Horror

Horror doesn’t only happen at night, you know. It happens on the streets of London and in the slums of New York. It happens in the homes of the rich and the poor alike. It happens in your back garden when you’re not looking, or right in front of you when you’re trying not to see. Horror is everywhere.

Believe me, I know. Why? I’m not sure you’d understand. I’m not sure you really want to know. See, there’s a problem with you people – you always say you want to know, but then you cringe and cry, snivel and beg, and I need to deal with it. It all gets very tiresome. So if you want me to tell you why I know about horror, you need to promise me that you can deal with what I’m going to tell you. Well?

Ah, there, I knew it. Once you’re confronted with what happened to everyone else who asked the same question, you back off. That’s smart of you. Sometimes you people actually do learn something. I like that. There’s nothing fun about playing with your food if it doesn’t know what the outcome is. The mouse, for instance, instinctively knows that the cat wants to eat it, so when a cat’s paw descends on its tail, it’ll bit that bit off in order to get away. Of course, once it does that, the cat will catch it by its body and eat it anyway. But the point is, the only reason it’s fun for the cat to play with the mouse is because the mouse knows what’s coming. And now, you do too.

Now, now, don’t give me that look, please. You knew from the moment you called for me what was going to happen. Yes, remember? You’re the one who called me here. You called horror upon you, and horror comes in the guise you gave it. It’s time for you to live with it simply being your own fault. You think you’re dreaming, I know, and maybe you are! But tell me… Right now, does it matter whether or not you’re dreaming? I’m pretty horrible either way.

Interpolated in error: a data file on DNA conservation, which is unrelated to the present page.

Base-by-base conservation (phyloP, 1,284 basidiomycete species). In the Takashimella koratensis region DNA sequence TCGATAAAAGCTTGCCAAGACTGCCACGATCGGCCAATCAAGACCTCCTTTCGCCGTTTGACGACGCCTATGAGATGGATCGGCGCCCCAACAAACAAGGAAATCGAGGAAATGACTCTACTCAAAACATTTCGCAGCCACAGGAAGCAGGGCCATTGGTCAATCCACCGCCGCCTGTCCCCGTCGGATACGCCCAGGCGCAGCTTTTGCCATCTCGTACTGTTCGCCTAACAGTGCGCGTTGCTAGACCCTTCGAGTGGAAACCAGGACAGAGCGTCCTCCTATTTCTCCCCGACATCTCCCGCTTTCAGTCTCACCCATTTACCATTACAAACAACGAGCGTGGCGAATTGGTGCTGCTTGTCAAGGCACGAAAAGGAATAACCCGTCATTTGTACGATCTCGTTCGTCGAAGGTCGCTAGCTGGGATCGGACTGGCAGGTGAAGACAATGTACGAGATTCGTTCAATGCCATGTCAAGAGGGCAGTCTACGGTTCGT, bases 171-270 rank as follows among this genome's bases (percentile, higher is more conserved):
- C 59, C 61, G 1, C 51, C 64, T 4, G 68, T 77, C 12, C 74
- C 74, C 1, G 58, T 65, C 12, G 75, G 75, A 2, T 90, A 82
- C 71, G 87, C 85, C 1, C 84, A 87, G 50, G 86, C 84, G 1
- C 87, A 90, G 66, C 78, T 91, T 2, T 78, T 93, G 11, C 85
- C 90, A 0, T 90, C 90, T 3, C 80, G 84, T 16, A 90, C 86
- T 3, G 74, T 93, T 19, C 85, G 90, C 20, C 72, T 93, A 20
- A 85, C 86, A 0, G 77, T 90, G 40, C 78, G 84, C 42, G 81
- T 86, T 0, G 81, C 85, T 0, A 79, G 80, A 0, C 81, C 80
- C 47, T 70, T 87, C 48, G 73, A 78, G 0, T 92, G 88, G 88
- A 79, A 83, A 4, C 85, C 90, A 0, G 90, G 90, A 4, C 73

At the Diner

It was Halloween night, and fourteen people sat around one long surface made up of tables pushed together. They were a loud bunch, all talking and laughing animatedly, despite the fact that it was past two in the morning. They were elated. They’d just finished what felt like the greatest, best, most amazing and spectacular experience of their lives, and they weren’t likely to forget that night for the rest of their lives.

They were a variety – all shapes and sizes, both young men and young women – but what they all had in common was the sweaty, running make-up that none of them had bothered to remove. In loud voices, they yelled up and down the table to each other, congratulating a night well done and feasting on everything from pancakes to onion rings to spaghetti-and-meatballs. They were ravenous, having completed a feat to which they’d devoted countless hours over the last two months.

Anyone nearing their table would have been able to feel the warmth, friendship and fierce-if-fleeting love they held for each other in that hour. Even the tired waitress, decked out in forced-Halloween-uniform and looking tired beyond measure, smiled at the bunch, allowing herself to be patient with them and trusting that, distracted as they were with each other, they wouldn’t complain about the slow service.

It isn’t surprising that this group wasn’t the only one sitting at a diner at two in the morning after Halloween night. The booths were filled with pirates and princesses, butterflies and Peter-Pans, all of them young people on their way back from various parties. The surprising element was that of men and women well into their middle ages, decked out in elegant finery fit for an extravagant office party or dignified family event – and there were many of these at the diner that night as well, looking happy and content, conversing just as loudly and merrily as the young folk.

If the diner could have felt the happiness and excitement that was filling its tables and chairs that night, it would have sprouted wings and begun to float above the ground.